The base end of the sleeve 35 abuts the end of a nose cone 36 at 42. As shown, nose cone 36 is of generally cylindrical configuration and telescopically associated with the casing 12. The nose cone 36 is suitably flared outwardly at 40 to a diameter larger than that of casing .12, and terminates in a conically shaped end portion 38. A shear pin 44 extends through the hole 43 formed in the nose cone 36 and holds 45 in the casing 12 for releasably connecting the nose cone 36 to casing 12.

Prior to use, the arrangement of the device will be as shown in FIGURE 1. Thus, the inllatable member 28 is everted and positioned within the compartment 22 and the nose cone 36 is releasably connected to the walls of the casing 12 by the shear pin 44. Although the sleeve 35 which carries the container 32 may move axially within the casing 12, there is virtually no possibility of the container 32 moving against the spike 34 with sufficient force to rupture the seal 33. It will also be appreciated that the length of the device may be great as compared to its diameter. In such instance, the web 20 will be positioned only far enough from the end 16 to provide compartment 22 with sufllcient size to store the inflatable member 28. Also, the sleeve 35 is suitably sufficiently long to position the seal 33 closely adjacent to the spike 34. If desired, a push rod (not shown) may be provided between the sleeve 35 and the nose cone 36.

In use, a cluster of the devices 10 is dropped from an airplane or other platform at a height sufllcient to insure that the terminal velocity of the devices will be attained prior to the impact with the terrain. It is preferred that the devices be dropped in clusters in order that the observer can distinguish situations wherein one or more of the devices are actuated by randomly spaced hard spots or objects. The shear pin 44 is selected to be of a size and material such that if the tratllcability of the terrain on which the device 10 falls is less than desired, the device 10 will penetrate the terrain without sufficient impact to shear the pin 44 and the condition of the device 10 will not change from that which existed when it was dropped. However, if the terrain is trafllcable, the impact level produced when the nose cone 38 strikes the terrain will be suflicient to shear the pin 44, permitting the nose cone 36 to be driven upwardly into the casing until the spike 34 ruptures the seal 33, as shown in FIGURE 2. It will be noted that the impact produced when the device strikes is a function of the speed of the device, its mass, and the hardness of the ground. As the terminal velocity of the device can be calculated, its mass can be measured and the requisite terrain hardness is known, the critical impact level can be determined and a shear pin of appropriate size and material chosen. However, it is essential that the device be dropped from a height sufficient to insure that the terminal velocity of the device is attained prior to impact with the ground.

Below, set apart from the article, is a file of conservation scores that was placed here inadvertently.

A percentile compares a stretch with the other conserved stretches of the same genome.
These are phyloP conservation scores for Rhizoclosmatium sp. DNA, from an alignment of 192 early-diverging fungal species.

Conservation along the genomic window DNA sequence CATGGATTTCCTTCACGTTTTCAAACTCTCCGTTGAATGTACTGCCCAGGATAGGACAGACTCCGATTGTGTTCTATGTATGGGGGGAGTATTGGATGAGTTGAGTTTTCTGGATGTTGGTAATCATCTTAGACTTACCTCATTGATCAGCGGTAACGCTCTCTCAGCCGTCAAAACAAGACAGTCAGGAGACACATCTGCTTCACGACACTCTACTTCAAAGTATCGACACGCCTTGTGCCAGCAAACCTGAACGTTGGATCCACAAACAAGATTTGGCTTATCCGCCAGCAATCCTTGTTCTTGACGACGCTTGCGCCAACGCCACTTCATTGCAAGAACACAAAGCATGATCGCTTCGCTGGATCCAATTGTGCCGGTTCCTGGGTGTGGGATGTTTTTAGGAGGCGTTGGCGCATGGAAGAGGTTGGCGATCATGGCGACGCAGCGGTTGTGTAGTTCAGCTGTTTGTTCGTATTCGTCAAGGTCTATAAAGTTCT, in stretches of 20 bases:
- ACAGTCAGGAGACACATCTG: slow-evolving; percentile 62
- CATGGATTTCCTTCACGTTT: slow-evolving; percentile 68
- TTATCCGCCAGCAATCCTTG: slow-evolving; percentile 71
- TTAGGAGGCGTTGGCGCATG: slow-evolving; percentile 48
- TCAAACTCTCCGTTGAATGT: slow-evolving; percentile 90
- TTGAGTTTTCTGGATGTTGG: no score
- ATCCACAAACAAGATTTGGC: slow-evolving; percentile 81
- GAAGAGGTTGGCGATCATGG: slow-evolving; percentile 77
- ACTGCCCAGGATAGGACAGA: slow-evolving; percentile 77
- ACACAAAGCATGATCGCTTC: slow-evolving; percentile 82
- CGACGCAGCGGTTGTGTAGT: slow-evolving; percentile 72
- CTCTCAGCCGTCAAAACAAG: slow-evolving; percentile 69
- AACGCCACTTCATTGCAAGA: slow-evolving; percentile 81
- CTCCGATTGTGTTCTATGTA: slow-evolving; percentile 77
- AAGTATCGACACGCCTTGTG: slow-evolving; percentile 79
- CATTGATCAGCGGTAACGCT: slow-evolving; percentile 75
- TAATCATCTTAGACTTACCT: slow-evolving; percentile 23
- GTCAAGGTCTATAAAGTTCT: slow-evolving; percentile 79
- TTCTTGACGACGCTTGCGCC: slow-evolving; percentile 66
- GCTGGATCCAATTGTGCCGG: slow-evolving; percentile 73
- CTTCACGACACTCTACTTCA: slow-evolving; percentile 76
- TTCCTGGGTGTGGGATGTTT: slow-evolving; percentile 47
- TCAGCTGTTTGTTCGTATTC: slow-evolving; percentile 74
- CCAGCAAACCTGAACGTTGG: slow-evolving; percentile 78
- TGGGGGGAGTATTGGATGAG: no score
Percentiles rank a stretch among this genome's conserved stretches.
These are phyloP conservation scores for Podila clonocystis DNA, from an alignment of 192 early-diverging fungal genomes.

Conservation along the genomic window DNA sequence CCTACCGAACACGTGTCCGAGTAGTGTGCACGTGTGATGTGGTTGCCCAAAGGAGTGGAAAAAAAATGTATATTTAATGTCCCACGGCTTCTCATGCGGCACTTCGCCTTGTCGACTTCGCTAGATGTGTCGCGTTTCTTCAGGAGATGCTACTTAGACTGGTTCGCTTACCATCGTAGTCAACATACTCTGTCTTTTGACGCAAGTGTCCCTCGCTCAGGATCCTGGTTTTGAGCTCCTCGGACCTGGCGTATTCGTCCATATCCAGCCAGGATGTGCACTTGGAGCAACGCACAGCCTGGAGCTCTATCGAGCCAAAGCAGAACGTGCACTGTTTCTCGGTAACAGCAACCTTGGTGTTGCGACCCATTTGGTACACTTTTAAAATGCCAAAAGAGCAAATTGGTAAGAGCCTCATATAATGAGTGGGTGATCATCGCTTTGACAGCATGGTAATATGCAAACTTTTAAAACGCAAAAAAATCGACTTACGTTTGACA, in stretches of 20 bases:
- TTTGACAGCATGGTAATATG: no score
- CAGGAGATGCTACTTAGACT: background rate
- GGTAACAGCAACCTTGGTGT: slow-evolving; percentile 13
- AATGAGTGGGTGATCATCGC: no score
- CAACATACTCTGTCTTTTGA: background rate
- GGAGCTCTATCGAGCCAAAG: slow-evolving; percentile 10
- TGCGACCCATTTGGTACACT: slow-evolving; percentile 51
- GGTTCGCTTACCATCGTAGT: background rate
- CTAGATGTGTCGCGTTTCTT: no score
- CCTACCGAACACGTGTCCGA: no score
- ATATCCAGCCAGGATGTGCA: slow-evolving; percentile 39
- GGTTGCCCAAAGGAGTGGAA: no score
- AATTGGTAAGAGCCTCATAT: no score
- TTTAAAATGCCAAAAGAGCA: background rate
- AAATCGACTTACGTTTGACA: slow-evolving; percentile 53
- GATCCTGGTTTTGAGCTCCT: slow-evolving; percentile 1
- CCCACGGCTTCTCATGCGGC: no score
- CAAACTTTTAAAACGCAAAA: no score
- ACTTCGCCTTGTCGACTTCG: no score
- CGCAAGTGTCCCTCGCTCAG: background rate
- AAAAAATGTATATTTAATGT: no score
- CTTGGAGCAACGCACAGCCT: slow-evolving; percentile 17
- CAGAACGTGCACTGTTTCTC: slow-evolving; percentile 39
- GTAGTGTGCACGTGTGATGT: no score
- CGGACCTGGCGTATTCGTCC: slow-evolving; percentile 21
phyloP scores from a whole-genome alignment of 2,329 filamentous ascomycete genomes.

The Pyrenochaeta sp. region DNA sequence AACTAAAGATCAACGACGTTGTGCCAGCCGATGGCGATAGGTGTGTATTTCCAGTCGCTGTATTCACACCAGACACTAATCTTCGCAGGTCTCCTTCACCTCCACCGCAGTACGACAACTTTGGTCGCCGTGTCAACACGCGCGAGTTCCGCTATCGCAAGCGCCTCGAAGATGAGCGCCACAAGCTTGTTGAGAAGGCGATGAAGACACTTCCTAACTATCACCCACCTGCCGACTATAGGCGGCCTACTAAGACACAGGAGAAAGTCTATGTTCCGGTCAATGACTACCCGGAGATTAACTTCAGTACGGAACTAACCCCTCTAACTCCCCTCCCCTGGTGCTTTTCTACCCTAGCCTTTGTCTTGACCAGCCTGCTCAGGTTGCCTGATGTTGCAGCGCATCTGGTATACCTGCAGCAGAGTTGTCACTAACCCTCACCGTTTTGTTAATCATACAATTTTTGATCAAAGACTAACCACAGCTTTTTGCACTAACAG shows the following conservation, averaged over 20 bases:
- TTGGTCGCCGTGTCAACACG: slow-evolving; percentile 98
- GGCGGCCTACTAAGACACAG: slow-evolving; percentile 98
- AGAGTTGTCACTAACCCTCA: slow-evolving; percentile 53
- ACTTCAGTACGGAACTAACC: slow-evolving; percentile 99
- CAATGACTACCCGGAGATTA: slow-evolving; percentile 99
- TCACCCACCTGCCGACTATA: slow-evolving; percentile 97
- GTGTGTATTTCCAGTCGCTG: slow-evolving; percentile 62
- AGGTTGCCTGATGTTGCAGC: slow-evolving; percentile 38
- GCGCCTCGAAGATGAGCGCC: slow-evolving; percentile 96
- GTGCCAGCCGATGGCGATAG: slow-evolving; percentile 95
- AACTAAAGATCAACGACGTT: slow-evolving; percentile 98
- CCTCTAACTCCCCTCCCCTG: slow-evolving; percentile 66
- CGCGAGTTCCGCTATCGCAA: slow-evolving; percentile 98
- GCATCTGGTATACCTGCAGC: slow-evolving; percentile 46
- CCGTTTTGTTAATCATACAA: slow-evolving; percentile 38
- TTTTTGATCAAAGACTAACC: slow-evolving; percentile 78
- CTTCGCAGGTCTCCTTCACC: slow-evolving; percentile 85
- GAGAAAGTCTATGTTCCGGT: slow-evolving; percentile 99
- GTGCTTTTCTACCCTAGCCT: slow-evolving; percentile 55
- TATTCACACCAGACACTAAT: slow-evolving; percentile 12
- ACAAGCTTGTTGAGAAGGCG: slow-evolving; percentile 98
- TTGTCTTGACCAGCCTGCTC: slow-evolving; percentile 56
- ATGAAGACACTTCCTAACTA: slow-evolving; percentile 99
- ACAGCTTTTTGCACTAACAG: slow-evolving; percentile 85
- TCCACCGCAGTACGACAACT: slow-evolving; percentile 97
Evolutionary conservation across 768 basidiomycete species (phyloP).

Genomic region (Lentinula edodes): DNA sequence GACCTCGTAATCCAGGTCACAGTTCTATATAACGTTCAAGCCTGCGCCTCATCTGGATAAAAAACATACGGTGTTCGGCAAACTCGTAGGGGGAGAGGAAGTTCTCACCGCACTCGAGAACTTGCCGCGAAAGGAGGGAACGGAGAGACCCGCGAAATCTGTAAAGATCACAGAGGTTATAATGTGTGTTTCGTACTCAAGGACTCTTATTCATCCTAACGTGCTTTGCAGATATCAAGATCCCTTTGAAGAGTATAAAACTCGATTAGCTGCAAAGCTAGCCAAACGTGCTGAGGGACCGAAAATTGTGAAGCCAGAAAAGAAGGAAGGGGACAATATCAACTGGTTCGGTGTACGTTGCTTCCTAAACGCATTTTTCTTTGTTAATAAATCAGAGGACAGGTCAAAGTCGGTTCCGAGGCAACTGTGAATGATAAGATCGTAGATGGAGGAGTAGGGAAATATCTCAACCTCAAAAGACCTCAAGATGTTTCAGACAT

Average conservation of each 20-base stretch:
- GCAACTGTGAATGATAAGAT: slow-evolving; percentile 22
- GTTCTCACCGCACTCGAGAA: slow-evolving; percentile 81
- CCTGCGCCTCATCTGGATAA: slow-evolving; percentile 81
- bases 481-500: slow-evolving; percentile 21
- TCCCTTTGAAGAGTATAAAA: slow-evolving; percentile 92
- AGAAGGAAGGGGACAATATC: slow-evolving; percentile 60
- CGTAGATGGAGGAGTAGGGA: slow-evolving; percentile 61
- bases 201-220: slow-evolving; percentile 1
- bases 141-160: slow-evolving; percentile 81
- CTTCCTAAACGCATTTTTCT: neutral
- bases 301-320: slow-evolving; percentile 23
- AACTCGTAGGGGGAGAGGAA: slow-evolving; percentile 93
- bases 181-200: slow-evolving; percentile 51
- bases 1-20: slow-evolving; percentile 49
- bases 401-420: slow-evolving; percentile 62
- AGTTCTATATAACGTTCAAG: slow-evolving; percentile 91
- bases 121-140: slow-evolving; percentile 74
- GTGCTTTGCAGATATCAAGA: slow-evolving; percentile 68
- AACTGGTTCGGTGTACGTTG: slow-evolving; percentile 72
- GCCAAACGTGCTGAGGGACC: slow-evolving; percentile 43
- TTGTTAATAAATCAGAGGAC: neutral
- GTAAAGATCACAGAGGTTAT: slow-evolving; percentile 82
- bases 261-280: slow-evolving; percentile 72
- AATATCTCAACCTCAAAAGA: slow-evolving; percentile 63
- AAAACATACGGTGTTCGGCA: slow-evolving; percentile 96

When the seal 33 is ruptured, the gas will be released, causing the inflatable member 28 to be ejected from the compartment 22 and filled wtih gas, as shown in FIG- URE 3. A suitable sealant 46, such as uncured latex, may be provided about the neck of the container 32 to retard or prevent the escape of gas through the end 16 of the casing 12. In addition, as the nose cone 36 is telescopically driven into the casing 12, the outwardly flared portion 40 engages the wall of the casing as shown, further sealing against the loss of gas.